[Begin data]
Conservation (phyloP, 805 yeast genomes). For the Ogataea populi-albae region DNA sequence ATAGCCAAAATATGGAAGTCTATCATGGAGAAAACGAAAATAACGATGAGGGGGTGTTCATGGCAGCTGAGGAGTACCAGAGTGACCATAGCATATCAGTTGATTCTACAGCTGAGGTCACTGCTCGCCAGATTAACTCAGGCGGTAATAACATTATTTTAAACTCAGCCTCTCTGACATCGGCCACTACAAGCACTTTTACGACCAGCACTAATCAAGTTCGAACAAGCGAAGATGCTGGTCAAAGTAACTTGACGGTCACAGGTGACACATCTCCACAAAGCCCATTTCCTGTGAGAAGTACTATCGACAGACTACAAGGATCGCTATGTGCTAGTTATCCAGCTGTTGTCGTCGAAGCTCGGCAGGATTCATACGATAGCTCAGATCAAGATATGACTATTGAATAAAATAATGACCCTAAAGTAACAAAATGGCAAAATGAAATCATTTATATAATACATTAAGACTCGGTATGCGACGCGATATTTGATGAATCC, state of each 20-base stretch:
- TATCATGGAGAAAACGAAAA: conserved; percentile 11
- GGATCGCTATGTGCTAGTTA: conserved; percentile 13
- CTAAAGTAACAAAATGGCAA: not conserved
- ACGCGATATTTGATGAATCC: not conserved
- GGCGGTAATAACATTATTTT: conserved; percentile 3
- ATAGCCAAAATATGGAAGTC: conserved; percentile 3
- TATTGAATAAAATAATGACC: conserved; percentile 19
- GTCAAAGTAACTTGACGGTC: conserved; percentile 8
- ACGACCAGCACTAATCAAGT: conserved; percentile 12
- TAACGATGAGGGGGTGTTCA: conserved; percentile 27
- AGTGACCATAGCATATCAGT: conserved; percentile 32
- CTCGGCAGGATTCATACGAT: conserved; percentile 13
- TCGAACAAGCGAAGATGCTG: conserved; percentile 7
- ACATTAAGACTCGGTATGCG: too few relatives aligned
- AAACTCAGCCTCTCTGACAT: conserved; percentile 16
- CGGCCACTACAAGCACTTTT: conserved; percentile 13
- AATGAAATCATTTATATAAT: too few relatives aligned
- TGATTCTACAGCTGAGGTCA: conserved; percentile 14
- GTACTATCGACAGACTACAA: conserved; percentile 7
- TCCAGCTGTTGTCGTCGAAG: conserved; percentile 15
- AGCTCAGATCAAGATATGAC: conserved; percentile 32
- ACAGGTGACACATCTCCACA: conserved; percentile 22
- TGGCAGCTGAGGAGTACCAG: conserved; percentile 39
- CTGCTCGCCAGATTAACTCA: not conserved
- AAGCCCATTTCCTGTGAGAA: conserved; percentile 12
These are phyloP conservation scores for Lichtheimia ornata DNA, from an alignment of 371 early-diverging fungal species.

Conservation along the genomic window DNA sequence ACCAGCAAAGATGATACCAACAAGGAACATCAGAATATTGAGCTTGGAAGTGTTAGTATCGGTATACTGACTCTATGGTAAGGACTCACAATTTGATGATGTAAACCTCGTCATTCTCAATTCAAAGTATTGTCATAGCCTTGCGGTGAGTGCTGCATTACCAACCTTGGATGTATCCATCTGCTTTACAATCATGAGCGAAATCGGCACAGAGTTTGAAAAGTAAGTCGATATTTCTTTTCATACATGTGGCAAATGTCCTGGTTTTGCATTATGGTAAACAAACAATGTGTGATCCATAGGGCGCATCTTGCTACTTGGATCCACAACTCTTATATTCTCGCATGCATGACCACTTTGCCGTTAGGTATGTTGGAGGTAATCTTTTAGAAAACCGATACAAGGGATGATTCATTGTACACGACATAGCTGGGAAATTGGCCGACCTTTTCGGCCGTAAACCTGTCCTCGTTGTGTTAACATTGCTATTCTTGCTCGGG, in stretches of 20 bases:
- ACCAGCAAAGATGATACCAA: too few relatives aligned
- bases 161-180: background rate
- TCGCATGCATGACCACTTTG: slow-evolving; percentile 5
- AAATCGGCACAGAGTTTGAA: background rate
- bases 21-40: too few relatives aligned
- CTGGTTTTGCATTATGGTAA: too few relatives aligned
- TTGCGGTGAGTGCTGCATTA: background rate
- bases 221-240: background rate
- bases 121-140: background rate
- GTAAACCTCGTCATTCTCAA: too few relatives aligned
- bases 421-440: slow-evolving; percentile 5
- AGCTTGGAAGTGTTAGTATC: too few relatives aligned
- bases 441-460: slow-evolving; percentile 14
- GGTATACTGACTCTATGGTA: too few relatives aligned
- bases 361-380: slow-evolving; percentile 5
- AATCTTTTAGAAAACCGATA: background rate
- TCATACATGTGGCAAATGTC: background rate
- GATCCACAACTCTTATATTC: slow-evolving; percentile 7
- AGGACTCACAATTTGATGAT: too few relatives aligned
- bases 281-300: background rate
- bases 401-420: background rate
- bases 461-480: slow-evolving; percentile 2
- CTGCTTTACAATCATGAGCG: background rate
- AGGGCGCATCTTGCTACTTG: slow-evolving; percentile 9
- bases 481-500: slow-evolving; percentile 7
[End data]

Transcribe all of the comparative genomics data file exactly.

Conservation (phyloP, 805 yeast genomes). For the Ogataea populi-albae region DNA sequence ATAGCCAAAATATGGAAGTCTATCATGGAGAAAACGAAAATAACGATGAGGGGGTGTTCATGGCAGCTGAGGAGTACCAGAGTGACCATAGCATATCAGTTGATTCTACAGCTGAGGTCACTGCTCGCCAGATTAACTCAGGCGGTAATAACATTATTTTAAACTCAGCCTCTCTGACATCGGCCACTACAAGCACTTTTACGACCAGCACTAATCAAGTTCGAACAAGCGAAGATGCTGGTCAAAGTAACTTGACGGTCACAGGTGACACATCTCCACAAAGCCCATTTCCTGTGAGAAGTACTATCGACAGACTACAAGGATCGCTATGTGCTAGTTATCCAGCTGTTGTCGTCGAAGCTCGGCAGGATTCATACGATAGCTCAGATCAAGATATGACTATTGAATAAAATAATGACCCTAAAGTAACAAAATGGCAAAATGAAATCATTTATATAATACATTAAGACTCGGTATGCGACGCGATATTTGATGAATCC, state of each 20-base stretch:
- TATCATGGAGAAAACGAAAA: conserved; percentile 11
- GGATCGCTATGTGCTAGTTA: conserved; percentile 13
- CTAAAGTAACAAAATGGCAA: not conserved
- ACGCGATATTTGATGAATCC: not conserved
- GGCGGTAATAACATTATTTT: conserved; percentile 3
- ATAGCCAAAATATGGAAGTC: conserved; percentile 3
- TATTGAATAAAATAATGACC: conserved; percentile 19
- GTCAAAGTAACTTGACGGTC: conserved; percentile 8
- ACGACCAGCACTAATCAAGT: conserved; percentile 12
- TAACGATGAGGGGGTGTTCA: conserved; percentile 27
- AGTGACCATAGCATATCAGT: conserved; percentile 32
- CTCGGCAGGATTCATACGAT: conserved; percentile 13
- TCGAACAAGCGAAGATGCTG: conserved; percentile 7
- ACATTAAGACTCGGTATGCG: too few relatives aligned
- AAACTCAGCCTCTCTGACAT: conserved; percentile 16
- CGGCCACTACAAGCACTTTT: conserved; percentile 13
- AATGAAATCATTTATATAAT: too few relatives aligned
- TGATTCTACAGCTGAGGTCA: conserved; percentile 14
- GTACTATCGACAGACTACAA: conserved; percentile 7
- TCCAGCTGTTGTCGTCGAAG: conserved; percentile 15
- AGCTCAGATCAAGATATGAC: conserved; percentile 32
- ACAGGTGACACATCTCCACA: conserved; percentile 22
- TGGCAGCTGAGGAGTACCAG: conserved; percentile 39
- CTGCTCGCCAGATTAACTCA: not conserved
- AAGCCCATTTCCTGTGAGAA: conserved; percentile 12
These are phyloP conservation scores for Lichtheimia ornata DNA, from an alignment of 371 early-diverging fungal species.

Conservation along the genomic window DNA sequence ACCAGCAAAGATGATACCAACAAGGAACATCAGAATATTGAGCTTGGAAGTGTTAGTATCGGTATACTGACTCTATGGTAAGGACTCACAATTTGATGATGTAAACCTCGTCATTCTCAATTCAAAGTATTGTCATAGCCTTGCGGTGAGTGCTGCATTACCAACCTTGGATGTATCCATCTGCTTTACAATCATGAGCGAAATCGGCACAGAGTTTGAAAAGTAAGTCGATATTTCTTTTCATACATGTGGCAAATGTCCTGGTTTTGCATTATGGTAAACAAACAATGTGTGATCCATAGGGCGCATCTTGCTACTTGGATCCACAACTCTTATATTCTCGCATGCATGACCACTTTGCCGTTAGGTATGTTGGAGGTAATCTTTTAGAAAACCGATACAAGGGATGATTCATTGTACACGACATAGCTGGGAAATTGGCCGACCTTTTCGGCCGTAAACCTGTCCTCGTTGTGTTAACATTGCTATTCTTGCTCGGG, in stretches of 20 bases:
- ACCAGCAAAGATGATACCAA: too few relatives aligned
- bases 161-180: background rate
- TCGCATGCATGACCACTTTG: slow-evolving; percentile 5
- AAATCGGCACAGAGTTTGAA: background rate
- bases 21-40: too few relatives aligned
- CTGGTTTTGCATTATGGTAA: too few relatives aligned
- TTGCGGTGAGTGCTGCATTA: background rate
- bases 221-240: background rate
- bases 121-140: background rate
- GTAAACCTCGTCATTCTCAA: too few relatives aligned
- bases 421-440: slow-evolving; percentile 5
- AGCTTGGAAGTGTTAGTATC: too few relatives aligned
- bases 441-460: slow-evolving; percentile 14
- GGTATACTGACTCTATGGTA: too few relatives aligned
- bases 361-380: slow-evolving; percentile 5
- AATCTTTTAGAAAACCGATA: background rate
- TCATACATGTGGCAAATGTC: background rate
- GATCCACAACTCTTATATTC: slow-evolving; percentile 7
- AGGACTCACAATTTGATGAT: too few relatives aligned
- bases 281-300: background rate
- bases 401-420: background rate
- bases 461-480: slow-evolving; percentile 2
- CTGCTTTACAATCATGAGCG: background rate
- AGGGCGCATCTTGCTACTTG: slow-evolving; percentile 9
- bases 481-500: slow-evolving; percentile 7